The researchers noted several possible limitations of their study, including its open-label design and disputes regarding the clinical relevance of PSA-PFS as an endpoint.

Adjuvant taxane agents such as docetaxel should be used carefully in patients with high-risk prostate cancer and rising PSA, Nicholas J. Vogelzang, MD, clinical professor of medicine at University of Nevada School of Medicine and medical oncologist with Comprehensive Cancer Centers of Nevada, wrote in a related editorial.

“For patients with very poor risk who I believe have a high likelihood of early evolution to androgen receptor independence, I recommend adjuvant taxane therapy based on the meta-analysis and the STAMPEDE data,” Vogelzang wrote. “However, the marginal benefit seen in the meta-analysis, the negative results noted by Oudard [and colleagues] , and the failure of taxanes to improve survival in low-volume disease in [the] CHAARTED and GETUG-AFU 15 [trials] should make adjuvant taxane therapy a selectively considered opinion. There may be patients for whom adjuvant taxane therapy is useful — I simply do not know which patients they are. ” – by Jennifer Byrne

Disclosures: Oudard reports consultant roles with and honoraria and travel support from Astellas, Janssen and Sanofi during conduct of the study. Please see the study for all other authors’ relevant financial disclosures. Vogelzang reports personal fees from Arvinas, AstraZeneca, Janssen and Pfizer/Medication/Astellas; a vice chair role with the SWOG Genitourinary Committee; membership with the NCI Genitourinary Steering Committee; legal consulting for Novartis and stock ownership in Caris.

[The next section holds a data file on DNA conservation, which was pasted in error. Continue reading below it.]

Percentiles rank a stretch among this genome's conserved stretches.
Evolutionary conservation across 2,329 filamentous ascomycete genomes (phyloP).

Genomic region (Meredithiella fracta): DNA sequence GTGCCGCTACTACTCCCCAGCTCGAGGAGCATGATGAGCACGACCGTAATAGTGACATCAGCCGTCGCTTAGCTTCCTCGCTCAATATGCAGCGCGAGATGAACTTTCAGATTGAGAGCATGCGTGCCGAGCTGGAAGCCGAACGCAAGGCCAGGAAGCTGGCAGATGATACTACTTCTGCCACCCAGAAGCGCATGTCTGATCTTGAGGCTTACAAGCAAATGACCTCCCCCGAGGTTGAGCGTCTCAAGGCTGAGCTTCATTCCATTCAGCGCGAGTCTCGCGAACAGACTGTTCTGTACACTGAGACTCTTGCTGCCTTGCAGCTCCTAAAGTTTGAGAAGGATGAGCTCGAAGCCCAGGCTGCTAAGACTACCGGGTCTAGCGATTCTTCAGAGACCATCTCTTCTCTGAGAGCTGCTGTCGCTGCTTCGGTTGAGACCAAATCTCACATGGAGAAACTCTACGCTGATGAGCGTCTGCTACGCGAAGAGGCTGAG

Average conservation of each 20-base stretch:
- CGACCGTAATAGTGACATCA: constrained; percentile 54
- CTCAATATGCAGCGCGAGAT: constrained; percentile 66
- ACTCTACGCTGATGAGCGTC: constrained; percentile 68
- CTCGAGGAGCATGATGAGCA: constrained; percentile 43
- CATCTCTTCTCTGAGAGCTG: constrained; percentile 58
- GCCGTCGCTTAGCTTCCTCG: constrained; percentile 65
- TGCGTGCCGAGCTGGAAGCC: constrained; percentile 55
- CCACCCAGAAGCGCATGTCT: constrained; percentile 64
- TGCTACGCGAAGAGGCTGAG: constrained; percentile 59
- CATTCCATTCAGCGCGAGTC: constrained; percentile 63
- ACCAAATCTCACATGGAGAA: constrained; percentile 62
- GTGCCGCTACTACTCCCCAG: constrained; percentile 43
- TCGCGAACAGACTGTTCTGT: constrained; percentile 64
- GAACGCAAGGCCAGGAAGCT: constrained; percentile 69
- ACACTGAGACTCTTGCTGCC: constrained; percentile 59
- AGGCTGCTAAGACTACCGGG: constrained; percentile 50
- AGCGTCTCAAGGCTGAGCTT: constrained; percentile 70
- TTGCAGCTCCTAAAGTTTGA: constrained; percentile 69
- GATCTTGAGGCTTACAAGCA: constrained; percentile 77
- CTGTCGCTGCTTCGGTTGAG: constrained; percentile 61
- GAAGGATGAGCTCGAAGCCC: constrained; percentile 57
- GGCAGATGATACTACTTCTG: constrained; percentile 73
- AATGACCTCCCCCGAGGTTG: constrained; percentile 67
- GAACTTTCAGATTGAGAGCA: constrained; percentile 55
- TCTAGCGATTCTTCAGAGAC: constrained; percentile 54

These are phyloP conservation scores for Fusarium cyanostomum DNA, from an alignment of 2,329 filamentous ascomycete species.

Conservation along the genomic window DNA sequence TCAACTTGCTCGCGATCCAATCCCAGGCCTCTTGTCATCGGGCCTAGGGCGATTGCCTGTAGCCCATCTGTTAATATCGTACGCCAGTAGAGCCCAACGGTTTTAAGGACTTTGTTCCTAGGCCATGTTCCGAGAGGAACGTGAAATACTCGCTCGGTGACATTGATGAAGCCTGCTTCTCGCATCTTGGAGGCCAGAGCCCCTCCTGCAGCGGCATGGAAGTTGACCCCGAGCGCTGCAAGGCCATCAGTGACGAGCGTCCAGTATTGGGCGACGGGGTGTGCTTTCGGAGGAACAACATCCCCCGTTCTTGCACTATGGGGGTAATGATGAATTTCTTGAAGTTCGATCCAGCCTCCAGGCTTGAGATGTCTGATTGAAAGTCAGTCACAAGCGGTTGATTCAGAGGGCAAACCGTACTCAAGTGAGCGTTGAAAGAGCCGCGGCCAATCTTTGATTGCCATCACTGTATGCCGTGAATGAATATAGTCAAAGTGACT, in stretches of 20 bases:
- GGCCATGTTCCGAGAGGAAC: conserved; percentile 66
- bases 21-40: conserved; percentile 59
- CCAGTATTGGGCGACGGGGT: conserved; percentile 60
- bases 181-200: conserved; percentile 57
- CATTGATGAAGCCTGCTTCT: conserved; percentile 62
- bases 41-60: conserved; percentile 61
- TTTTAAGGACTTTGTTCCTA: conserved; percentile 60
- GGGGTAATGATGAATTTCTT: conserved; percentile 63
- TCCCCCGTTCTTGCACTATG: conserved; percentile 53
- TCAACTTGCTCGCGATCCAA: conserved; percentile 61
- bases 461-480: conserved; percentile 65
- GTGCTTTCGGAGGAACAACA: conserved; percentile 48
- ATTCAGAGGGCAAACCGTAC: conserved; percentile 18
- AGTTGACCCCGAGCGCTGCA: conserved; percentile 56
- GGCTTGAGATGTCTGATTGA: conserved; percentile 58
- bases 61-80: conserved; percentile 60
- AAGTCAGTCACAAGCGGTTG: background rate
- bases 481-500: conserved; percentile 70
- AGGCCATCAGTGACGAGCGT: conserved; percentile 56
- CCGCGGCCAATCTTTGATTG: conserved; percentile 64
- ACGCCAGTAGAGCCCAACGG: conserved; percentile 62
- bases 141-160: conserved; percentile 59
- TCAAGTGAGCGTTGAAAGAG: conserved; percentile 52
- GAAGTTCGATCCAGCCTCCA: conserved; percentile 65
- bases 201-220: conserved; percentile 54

The addition of docetaxel to androgen deprivation therapy did not significantly improve PSA-PFS in men with high-risk prostate cancer, rising PSA levels and no sign of metastases, according to results of a randomized phase 3 superiority trial recently published in JAMA Oncology.

“There is no standard of care for patients with hormone-sensitive prostate cancer with rising PSA levels after local therapy,” Stéphane Oudard, MD, PhD, professor of oncology and chief of the oncology clinical and translational research unit at Georges Pompidou Hospital in Paris, and colleagues wrote. “Many clinicians initiate ADT, but only once metastatic disease has developed and, to our knowledge, no formal clinical trials have examined the benefits of ADT in patients with biochemical relapse only.”

Oudard and colleagues compared ADT plus docetaxel with ADT alone among 254 men from 28 centers in France who underwent local therapy for prostate cancer, had rising PSA levels and appeared at high risk for metastatic disease.

The investigators stratified patients by previous local therapy (radical prostatectomy vs. radiotherapy) and PSA-level doubling time (6 months or less vs. more than 6 months).

Researchers randomly assigned patients 1:1 to receive one 1 year of ADT plus 70 mg/m 2 IV docetaxel every 3 weeks for up to six cycles (median age, 64 years; range, 58-70 ) or ADT alone (median age, 66 years; range, 61-71). The groups had comparable baseline characteristics , with similar percentages demonstrating at least four factors of high-risk disease.